Dealing with a continuing drought and low ground water levels, Carson City may get a boost of water from Lost Lake in Alpine County to carry residents through the winter months and give the city's ground water a chance to regenerate.
The city's water problems mirror those found throughout the state. The four-year drought has prompted Gov. Kenny Guinn to ask the federal Department of Agriculture to declare the state eligible for disaster status for all 17 counties.
The governor based his request on the recommendation of the state's USDA Emergency Board which Sept. 5 unanimously agreed conditions are severe enough to warrant the disaster designation.
Carson City supervisors are expected to decide Tuesday whether to purchase up to 219 acre feet of water from Lost Lake for the second year to help provide enough water through the winter months for residents without dipping too far into ground water sources. The cost to the city for all 219 acre feet would start at $15,300.
The water rights are owned by the Carson Water Subconservancy District, which purchased the rights in 2001. While the district is deciding how to use the water, they are willing to lease it to the city on a temporary basis, said Ed James, district director.
The city is currently asking for a one-year lease on the water which would be released out of the lake and into the west fork of the Carson River to be delivered into induction wells in Carson.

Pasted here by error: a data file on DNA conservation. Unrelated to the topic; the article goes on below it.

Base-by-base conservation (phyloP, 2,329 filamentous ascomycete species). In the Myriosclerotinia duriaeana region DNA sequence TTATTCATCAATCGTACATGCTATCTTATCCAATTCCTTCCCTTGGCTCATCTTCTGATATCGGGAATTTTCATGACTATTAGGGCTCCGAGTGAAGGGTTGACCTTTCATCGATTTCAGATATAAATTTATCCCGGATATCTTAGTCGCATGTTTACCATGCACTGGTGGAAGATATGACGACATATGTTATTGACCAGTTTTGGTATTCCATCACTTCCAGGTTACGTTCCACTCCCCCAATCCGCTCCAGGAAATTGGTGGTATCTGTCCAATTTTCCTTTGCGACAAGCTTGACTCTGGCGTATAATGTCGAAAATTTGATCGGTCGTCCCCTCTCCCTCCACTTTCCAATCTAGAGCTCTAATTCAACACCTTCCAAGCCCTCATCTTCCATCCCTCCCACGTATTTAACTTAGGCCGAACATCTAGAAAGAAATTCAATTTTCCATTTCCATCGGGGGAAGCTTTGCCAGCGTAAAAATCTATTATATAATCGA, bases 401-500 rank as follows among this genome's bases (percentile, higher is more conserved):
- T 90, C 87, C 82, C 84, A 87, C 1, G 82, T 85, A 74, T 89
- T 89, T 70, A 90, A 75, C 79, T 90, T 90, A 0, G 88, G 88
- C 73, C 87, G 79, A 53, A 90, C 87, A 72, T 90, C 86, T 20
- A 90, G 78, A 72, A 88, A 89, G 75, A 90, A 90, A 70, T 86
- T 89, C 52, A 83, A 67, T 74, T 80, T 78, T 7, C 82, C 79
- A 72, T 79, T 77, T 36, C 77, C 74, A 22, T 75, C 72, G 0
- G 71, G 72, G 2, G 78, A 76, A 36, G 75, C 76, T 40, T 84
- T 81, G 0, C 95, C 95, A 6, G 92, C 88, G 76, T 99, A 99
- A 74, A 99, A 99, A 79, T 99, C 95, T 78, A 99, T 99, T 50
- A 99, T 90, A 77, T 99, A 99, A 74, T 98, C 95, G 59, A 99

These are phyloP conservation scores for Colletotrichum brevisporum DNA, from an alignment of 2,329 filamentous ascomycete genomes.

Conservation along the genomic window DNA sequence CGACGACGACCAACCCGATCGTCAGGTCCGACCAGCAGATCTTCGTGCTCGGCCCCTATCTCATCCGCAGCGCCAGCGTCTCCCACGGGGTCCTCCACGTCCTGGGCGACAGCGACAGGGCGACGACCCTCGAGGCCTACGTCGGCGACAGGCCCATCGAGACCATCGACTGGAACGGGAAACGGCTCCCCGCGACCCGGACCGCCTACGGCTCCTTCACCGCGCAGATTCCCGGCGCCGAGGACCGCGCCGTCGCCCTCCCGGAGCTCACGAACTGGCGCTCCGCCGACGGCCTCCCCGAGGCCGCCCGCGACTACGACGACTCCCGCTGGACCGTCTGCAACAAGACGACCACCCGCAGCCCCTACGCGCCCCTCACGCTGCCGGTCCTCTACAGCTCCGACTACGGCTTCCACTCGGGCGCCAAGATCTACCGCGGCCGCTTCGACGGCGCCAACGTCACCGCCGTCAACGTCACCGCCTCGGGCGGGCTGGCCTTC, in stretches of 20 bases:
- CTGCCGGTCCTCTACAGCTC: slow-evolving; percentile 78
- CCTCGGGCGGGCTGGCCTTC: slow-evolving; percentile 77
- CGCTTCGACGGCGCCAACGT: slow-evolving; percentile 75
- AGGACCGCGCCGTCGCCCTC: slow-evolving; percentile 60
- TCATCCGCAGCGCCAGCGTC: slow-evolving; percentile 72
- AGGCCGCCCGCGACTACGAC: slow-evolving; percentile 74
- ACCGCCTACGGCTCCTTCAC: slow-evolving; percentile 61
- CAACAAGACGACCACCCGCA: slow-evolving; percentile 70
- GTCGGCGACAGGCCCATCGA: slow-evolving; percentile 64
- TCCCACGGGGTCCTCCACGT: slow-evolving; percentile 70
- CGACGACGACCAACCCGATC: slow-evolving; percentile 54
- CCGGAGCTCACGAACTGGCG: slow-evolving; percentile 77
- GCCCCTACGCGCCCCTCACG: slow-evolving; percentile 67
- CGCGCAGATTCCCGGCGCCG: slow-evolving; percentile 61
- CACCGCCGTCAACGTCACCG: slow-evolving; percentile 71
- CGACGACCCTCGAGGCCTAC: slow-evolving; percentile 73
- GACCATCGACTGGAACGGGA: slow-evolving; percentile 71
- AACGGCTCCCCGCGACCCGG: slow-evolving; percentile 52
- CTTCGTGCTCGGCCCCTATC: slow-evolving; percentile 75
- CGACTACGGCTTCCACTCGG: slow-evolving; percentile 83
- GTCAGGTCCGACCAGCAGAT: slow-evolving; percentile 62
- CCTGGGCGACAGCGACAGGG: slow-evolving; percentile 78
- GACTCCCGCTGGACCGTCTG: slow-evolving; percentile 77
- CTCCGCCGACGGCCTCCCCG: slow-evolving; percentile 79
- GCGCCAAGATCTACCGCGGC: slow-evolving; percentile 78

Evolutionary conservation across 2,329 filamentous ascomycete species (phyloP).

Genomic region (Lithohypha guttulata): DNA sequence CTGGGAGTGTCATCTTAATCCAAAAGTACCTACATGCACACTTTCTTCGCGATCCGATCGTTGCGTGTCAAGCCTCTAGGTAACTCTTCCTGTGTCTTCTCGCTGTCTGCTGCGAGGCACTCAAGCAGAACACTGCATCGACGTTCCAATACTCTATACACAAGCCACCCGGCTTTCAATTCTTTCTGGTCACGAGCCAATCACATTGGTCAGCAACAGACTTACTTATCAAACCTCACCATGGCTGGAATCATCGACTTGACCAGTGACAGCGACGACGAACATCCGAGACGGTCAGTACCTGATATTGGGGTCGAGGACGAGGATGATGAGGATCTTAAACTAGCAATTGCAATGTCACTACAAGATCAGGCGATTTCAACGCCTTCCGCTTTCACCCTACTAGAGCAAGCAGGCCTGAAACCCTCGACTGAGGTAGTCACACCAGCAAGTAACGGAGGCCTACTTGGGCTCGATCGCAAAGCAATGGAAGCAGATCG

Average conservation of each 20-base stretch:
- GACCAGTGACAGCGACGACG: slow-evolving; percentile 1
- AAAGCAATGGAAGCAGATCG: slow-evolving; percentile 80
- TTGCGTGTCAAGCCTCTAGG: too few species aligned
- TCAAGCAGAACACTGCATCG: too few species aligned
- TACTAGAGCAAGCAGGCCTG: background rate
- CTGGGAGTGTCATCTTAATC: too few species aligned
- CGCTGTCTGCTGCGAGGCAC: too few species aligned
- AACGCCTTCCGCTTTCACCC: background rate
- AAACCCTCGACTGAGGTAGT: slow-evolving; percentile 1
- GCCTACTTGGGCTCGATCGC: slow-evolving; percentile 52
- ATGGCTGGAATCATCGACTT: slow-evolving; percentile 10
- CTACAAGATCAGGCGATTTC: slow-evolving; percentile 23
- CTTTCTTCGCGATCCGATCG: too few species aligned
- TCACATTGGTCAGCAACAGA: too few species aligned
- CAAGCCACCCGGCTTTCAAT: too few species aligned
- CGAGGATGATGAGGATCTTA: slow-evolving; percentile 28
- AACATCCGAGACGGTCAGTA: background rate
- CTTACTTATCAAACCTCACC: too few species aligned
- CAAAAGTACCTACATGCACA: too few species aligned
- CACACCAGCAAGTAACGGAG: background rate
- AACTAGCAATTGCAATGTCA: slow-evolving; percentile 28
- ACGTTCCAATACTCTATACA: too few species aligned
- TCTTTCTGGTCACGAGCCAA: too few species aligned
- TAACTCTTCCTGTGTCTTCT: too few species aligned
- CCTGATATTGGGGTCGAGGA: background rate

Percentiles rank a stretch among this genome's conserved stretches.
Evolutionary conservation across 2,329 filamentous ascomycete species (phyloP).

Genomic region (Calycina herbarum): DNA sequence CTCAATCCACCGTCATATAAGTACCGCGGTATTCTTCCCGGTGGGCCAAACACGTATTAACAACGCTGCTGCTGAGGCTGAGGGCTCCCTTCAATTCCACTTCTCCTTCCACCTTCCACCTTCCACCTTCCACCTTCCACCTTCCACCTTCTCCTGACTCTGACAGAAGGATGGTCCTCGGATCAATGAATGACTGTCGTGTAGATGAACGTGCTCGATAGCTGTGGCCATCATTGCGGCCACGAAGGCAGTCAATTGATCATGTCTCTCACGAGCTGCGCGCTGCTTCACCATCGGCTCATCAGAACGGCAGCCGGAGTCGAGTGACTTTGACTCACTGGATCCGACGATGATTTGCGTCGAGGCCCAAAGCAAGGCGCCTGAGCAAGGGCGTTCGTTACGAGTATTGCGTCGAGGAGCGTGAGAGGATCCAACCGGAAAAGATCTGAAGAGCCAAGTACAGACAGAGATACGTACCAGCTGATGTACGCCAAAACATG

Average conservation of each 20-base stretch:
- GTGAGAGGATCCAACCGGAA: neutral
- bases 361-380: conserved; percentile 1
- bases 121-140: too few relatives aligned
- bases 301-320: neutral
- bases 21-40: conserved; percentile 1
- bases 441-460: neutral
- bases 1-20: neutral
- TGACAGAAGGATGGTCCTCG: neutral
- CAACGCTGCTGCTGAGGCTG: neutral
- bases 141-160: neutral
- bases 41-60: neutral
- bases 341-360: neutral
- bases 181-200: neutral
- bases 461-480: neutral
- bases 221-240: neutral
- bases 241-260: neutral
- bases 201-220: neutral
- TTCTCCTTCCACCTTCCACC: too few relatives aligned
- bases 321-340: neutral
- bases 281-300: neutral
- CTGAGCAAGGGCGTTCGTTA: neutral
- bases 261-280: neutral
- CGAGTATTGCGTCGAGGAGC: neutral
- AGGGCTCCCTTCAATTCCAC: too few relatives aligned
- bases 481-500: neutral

The additional water "helps rest the water table and helps us recharge it to bring water levels up to minimize the impacts of future drought conditions," said Utility Operations Manager Tom Hoffert.
Carson City has seen the lowest ground water levels in several years this year. Every year of drought the city loses a little bit more that is not replenished, forcing the city to pull water from a lower level. The drought has also caused several homeowners and the city problems with wells that have run dry from the drop in the water level.
The city is actively engaged in drilling test wells and the development of new production wells, Hoffert said in August. Water restrictions are in place unitl Oct. 1. Restrictions on waste of water exists year-round.
During the winter months, the city consistently uses 5 to 5 1/2 million gallons of water each day, Hoffert said.
"The more surface water sources we can use, the more we can let the ground water rest," Hoffert said.
If the governor's request for a state disaster designation is approved, it would qualify Nevada farmers and ranchers for federal funding for a variety of programs.
State Entomologist Jeff Knight said this year's Mormon Cricket infestation is double what it was last year and now affects nearly 6 million acres. There were also several outbreaks of clear-winged grasshoppers in northern Nevada.
"Both of these infestations were most likely due to several mild winters and continued drought," Knight said. "If the current winter weather trends continue, it will add to our cricket and other drought-related pest problems."
IF YOU GO
What: Carson City Board of Supervisors meeting
When: 8:30 a.m. Tuesday
Where: Sierra Room, Carson City Community Center, 851 E. William St.